Syrian statements of willingness to make peace with Israel, including in a recent WND exclusive interview, drew a skeptical response yesterday from the Bush adminstration.

Sources tell WND Syrian President Bashar Assad is feeling increasingly isolated after fellow Baathist dictator Saddam Hussein was overthrown and recent U.S. sanctions were imposed. He has reportedly instructed his U.S. representatives to tell reporters Syria is willing to enter peace talks with Israel.

Among recent overtures by Syria was a WND interview with Syrian Ambassador to the U.N. Fayssal Mekdad in which he said his country is willing to discuss peace with Israel.

“The ball is in the Israeli court,” Mekdad told WND. “We think once there is a willingness on the part of the Israeli government to establish a just and comprehensive peace in the region, we shall solve all problems.”

“The only lingering issue is the fact that Israel has refused to withdraw from our land. … If Israel withdraws, then a new page will be opened in the Middle East,” Mekdad said.

Also, in an interview with the Jewish Telegraphic Agency this week, Syrian Ambassador Imad Moustapha said the overwhelming majority of Syrians and Israelis want to have a peace accord.

“The moment you sign a peace treaty it should mean the end of the war, the exchange of diplomatic relations, opening of borders, everything,” said Moustapha.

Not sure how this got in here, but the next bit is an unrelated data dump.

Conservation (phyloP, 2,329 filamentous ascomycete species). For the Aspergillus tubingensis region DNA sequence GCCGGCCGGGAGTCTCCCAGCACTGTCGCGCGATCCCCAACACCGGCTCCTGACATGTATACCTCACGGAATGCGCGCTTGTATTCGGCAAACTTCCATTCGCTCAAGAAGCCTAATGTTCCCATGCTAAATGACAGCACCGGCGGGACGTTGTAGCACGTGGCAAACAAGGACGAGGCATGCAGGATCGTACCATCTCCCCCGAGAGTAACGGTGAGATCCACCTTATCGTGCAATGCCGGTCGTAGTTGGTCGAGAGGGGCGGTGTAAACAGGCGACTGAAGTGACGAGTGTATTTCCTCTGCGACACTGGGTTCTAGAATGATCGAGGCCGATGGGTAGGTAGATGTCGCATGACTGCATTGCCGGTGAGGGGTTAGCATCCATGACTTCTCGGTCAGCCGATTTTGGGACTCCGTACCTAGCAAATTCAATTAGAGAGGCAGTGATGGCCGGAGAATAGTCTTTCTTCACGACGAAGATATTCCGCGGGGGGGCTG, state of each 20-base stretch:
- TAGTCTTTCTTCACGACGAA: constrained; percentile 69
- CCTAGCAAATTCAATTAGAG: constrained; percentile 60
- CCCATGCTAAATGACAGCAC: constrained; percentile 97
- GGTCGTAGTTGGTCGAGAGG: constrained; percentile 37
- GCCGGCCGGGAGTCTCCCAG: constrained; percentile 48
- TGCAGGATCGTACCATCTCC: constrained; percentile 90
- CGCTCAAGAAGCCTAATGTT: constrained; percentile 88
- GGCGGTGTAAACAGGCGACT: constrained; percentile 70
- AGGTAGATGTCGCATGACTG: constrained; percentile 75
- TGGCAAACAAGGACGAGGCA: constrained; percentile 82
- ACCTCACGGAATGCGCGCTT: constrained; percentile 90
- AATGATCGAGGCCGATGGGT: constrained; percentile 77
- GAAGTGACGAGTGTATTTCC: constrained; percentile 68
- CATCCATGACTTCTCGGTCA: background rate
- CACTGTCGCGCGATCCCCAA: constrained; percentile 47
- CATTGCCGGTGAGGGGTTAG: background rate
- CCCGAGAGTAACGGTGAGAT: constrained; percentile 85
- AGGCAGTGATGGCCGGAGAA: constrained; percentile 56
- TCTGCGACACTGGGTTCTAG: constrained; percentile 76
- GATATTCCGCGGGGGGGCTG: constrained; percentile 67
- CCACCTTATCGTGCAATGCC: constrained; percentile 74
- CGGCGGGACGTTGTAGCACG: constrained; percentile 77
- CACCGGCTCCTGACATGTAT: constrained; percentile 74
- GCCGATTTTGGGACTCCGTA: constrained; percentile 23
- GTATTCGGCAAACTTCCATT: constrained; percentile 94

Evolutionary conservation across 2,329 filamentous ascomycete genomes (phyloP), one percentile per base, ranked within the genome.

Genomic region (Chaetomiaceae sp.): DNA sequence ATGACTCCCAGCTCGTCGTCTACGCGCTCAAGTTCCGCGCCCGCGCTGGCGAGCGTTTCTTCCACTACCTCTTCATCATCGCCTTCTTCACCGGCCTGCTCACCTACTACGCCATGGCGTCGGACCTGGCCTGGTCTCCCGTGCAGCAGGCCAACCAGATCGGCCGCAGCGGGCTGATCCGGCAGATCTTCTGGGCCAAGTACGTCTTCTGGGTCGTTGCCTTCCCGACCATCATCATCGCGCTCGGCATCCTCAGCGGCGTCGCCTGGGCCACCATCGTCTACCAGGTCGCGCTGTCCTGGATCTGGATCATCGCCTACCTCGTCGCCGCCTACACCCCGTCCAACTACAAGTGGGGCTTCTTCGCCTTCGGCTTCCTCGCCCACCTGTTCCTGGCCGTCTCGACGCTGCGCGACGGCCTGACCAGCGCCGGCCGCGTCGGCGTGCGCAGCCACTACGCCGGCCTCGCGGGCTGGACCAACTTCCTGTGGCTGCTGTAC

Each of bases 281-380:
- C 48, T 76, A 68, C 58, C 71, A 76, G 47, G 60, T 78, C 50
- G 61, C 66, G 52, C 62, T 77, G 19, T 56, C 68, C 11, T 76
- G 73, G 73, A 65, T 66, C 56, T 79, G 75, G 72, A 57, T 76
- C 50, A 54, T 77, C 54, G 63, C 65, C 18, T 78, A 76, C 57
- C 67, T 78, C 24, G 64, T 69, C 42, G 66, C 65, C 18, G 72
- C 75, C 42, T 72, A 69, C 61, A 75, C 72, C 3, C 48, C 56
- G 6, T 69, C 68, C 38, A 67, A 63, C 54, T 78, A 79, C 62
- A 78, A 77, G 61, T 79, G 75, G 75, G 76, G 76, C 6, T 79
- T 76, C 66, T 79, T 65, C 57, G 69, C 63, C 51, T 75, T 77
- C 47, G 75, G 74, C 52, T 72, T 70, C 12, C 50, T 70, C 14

But the Bush administration was skeptical.

State Department spokesman Richard Boucher said, “We would certainly welcome any real willingness to move forward on peace with Israel and peace in the region.”

But, he said, “it is hard to reconcile those kind of statements with support for violent groups that are trying to kill the dreams of the Palestinians and undermine any hopes for peace.”

Specifically, Boucher continued, “we have been very concerned about Syrian material and other support, financial and otherwise, for groups that engage in terrorism, particularly Hezbollah.”

Syria is interested in taking control of the Golan Heights, a strategic plateau it lost to Israel in the 1967 Six-Day War. Negotiations hosted by President Clinton in Shepherdstown, W.Va., in 2000 failed to produce an accord.

The U.S. last month imposed heavy sanctions on Syria, banning all U.S. exports to the Arab country except food and medicine and forbidding direct flights between Syria and the United States.

The Syria Accountability Act was passed overwhelmingly by Congress in response to allegations Damascus is supporting terror groups, failing to stop anti-U.S. fighters from crossing into Iraq from Syria, developing chemical and biological weapons, and occupying Lebanon.

During periods of extreme discord with the White House, Arab countries have often claimed to be interested in peace with Israel, only to rescind their overtures later.

Following the Sept. 11 attacks, in which 19 Saudis hijacked airplanes and drove them into the World Trade Center and the Pentagon, Crown Prince Abdullah told Thomas Friedman of the New York Times about a new “peace proposal” for Israel. The proposal, which Abdullah never detailed, was largely thought to be a public relations stunt to divert attention from the Kingdom’s support of terrorist groups and its failure to cooperate with the war on terror.

Boucher said “we want to see something from Syria other than periodic statements.”

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